Hagans possesses perfect NFL size and speed, but being an older prospect, similar to Dante Stills, Hagans is at a disadvantage, especially when it comes to running backs, in the NFL. Hagans was extremely explosive in college accumulating 2,069 yards over his career at VSU and a staggering 4.9 yards per carry. Hagans went undrafted in the NFL draft, but signed as a UDFA with the Indianapolis Colts. The Colts are one of the worst landing spots for a prospect like Hagans due to the deep talent pool at that position. It would take an injury in a camp for him to be able to move up the depth chart. Special teams may be the only way he makes the roster.
Due to Hagans being undrafted, I find it very likely that Hagans could get cut and not end up on a practice squad. Despite his prolific career at VSU, where he also played under current XFL Head Coach Reggie Barlow, the NFL has a very particular system of doing things and it’s usually the smaller school players who end up being sacrificed to the roster cuts. With the way Wes Hills, the current starting RB for the Breakers is playing, it’s highly possible that Hills ends up on a roster for the preseason. His talent could land him in a situation where he makes a 53-man roster. It would pave the way for Hagans to join the Breakers next year and have a path to become a starter for the team. Hagans could likely join the team for 2024, regardless.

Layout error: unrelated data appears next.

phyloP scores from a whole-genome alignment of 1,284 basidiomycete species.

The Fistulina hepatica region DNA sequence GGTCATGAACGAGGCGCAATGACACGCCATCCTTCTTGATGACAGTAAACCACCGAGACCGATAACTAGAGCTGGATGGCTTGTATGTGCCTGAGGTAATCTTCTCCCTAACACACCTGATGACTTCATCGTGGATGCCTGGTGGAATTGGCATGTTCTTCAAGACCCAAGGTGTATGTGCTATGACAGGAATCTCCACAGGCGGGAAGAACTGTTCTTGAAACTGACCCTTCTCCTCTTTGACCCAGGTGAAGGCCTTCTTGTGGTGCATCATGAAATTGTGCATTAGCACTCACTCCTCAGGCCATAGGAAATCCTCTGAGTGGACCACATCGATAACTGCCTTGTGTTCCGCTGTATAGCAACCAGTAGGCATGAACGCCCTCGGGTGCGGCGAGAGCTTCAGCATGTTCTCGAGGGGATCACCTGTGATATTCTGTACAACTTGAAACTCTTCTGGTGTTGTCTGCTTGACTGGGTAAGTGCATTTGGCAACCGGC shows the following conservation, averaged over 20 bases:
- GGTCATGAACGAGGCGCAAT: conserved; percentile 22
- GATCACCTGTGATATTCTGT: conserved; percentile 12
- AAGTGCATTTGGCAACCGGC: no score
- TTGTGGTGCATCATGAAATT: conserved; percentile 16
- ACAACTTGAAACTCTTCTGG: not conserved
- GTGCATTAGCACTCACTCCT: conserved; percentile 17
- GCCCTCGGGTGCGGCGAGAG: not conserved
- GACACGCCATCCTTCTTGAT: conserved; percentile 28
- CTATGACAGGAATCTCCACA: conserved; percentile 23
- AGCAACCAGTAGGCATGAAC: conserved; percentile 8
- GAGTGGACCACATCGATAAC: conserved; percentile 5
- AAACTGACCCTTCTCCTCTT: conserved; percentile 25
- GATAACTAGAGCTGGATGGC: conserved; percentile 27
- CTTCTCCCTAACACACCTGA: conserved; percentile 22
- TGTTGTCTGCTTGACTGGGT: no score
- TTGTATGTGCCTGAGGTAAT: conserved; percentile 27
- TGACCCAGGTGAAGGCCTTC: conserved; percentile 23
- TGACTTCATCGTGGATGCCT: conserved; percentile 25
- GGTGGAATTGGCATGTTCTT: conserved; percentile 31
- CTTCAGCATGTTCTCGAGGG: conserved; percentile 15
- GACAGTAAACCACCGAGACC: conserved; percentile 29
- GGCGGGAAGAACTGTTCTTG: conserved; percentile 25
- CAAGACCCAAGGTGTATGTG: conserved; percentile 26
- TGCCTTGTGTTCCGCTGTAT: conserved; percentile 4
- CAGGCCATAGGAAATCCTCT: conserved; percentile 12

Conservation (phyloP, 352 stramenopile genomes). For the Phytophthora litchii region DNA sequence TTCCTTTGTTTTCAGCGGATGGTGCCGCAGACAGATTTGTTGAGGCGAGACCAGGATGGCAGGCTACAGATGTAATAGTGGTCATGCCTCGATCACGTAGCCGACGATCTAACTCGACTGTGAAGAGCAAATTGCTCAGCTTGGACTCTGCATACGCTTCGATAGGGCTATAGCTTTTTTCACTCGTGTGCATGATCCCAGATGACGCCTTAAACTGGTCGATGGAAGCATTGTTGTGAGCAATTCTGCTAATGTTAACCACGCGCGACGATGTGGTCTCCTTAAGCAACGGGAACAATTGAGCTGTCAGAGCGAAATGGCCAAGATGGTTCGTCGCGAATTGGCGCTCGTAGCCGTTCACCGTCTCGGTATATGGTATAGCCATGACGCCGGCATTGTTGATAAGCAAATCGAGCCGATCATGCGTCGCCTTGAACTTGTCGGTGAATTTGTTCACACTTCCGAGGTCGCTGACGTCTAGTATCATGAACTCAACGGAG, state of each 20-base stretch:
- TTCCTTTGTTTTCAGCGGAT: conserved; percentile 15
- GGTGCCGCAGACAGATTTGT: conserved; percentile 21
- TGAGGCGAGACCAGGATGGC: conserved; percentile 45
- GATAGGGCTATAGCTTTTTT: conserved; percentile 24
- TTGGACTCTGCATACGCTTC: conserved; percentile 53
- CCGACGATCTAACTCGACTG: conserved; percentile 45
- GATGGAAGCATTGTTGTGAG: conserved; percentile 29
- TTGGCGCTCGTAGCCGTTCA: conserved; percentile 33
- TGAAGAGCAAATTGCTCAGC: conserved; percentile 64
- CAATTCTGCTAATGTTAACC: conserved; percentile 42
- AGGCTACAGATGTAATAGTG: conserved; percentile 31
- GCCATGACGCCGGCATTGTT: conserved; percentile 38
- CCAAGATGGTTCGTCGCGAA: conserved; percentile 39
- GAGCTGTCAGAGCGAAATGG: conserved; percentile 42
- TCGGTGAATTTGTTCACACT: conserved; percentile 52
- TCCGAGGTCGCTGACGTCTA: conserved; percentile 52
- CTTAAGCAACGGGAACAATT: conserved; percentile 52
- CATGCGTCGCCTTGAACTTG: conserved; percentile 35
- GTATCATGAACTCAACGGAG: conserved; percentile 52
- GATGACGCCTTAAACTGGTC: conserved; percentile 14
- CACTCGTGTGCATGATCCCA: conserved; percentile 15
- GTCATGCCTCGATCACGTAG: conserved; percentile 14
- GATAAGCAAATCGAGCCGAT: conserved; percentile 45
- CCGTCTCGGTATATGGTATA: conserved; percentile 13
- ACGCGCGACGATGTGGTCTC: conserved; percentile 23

The USFL took a lot of flack for holding a college rights draft, but I understand why they did it and the option they’re providing for these players is exactly why these spring leagues are so important to the game of football. Will the draft work and will it make sense to continue doing it? Who knows? But it’s worked nicely for the CFL for years, so I don’t see why it couldn’t work for the USFL. The question just becomes for these teams, which players are worth the risk and how much time do you spend actually researching and putting resources into the draft? Time will tell with that answer, but for now, the reward outweighs the risk, so you make the best of it.